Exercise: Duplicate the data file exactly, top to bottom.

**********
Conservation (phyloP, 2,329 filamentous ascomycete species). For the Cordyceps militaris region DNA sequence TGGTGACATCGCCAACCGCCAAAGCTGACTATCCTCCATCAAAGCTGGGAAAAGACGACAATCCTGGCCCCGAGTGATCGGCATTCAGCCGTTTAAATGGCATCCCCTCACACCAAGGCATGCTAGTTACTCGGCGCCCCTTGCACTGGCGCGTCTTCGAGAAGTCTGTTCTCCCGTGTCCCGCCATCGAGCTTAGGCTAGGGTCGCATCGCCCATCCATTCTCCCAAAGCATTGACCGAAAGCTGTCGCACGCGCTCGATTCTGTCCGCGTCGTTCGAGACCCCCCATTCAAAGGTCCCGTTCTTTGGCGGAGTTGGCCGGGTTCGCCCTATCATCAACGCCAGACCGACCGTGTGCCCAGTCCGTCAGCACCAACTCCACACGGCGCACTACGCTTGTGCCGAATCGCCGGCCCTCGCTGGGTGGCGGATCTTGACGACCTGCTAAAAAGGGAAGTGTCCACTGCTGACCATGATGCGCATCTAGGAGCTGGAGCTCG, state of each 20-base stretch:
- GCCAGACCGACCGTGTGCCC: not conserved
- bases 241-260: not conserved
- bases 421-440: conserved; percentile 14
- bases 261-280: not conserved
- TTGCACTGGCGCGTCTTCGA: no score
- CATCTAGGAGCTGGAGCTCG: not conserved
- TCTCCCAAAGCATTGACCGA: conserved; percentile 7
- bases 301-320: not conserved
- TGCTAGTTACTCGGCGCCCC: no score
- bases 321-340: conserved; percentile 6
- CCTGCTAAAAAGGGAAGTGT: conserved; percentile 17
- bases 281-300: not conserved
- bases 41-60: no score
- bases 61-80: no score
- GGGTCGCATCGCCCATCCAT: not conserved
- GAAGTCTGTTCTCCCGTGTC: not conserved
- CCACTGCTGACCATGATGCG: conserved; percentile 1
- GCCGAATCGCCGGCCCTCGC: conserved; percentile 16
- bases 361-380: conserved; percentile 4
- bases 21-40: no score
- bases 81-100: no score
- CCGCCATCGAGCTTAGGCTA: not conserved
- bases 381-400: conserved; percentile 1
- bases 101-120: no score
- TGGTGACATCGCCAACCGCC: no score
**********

Conservation (phyloP, 2,329 filamentous ascomycete species). For the Cordyceps militaris region DNA sequence TGGTGACATCGCCAACCGCCAAAGCTGACTATCCTCCATCAAAGCTGGGAAAAGACGACAATCCTGGCCCCGAGTGATCGGCATTCAGCCGTTTAAATGGCATCCCCTCACACCAAGGCATGCTAGTTACTCGGCGCCCCTTGCACTGGCGCGTCTTCGAGAAGTCTGTTCTCCCGTGTCCCGCCATCGAGCTTAGGCTAGGGTCGCATCGCCCATCCATTCTCCCAAAGCATTGACCGAAAGCTGTCGCACGCGCTCGATTCTGTCCGCGTCGTTCGAGACCCCCCATTCAAAGGTCCCGTTCTTTGGCGGAGTTGGCCGGGTTCGCCCTATCATCAACGCCAGACCGACCGTGTGCCCAGTCCGTCAGCACCAACTCCACACGGCGCACTACGCTTGTGCCGAATCGCCGGCCCTCGCTGGGTGGCGGATCTTGACGACCTGCTAAAAAGGGAAGTGTCCACTGCTGACCATGATGCGCATCTAGGAGCTGGAGCTCG, state of each 20-base stretch:
- GCCAGACCGACCGTGTGCCC: not conserved
- bases 241-260: not conserved
- bases 421-440: conserved; percentile 14
- bases 261-280: not conserved
- TTGCACTGGCGCGTCTTCGA: no score
- CATCTAGGAGCTGGAGCTCG: not conserved
- TCTCCCAAAGCATTGACCGA: conserved; percentile 7
- bases 301-320: not conserved
- TGCTAGTTACTCGGCGCCCC: no score
- bases 321-340: conserved; percentile 6
- CCTGCTAAAAAGGGAAGTGT: conserved; percentile 17
- bases 281-300: not conserved
- bases 41-60: no score
- bases 61-80: no score
- GGGTCGCATCGCCCATCCAT: not conserved
- GAAGTCTGTTCTCCCGTGTC: not conserved
- CCACTGCTGACCATGATGCG: conserved; percentile 1
- GCCGAATCGCCGGCCCTCGC: conserved; percentile 16
- bases 361-380: conserved; percentile 4
- bases 21-40: no score
- bases 81-100: no score
- CCGCCATCGAGCTTAGGCTA: not conserved
- bases 381-400: conserved; percentile 1
- bases 101-120: no score
- TGGTGACATCGCCAACCGCC: no score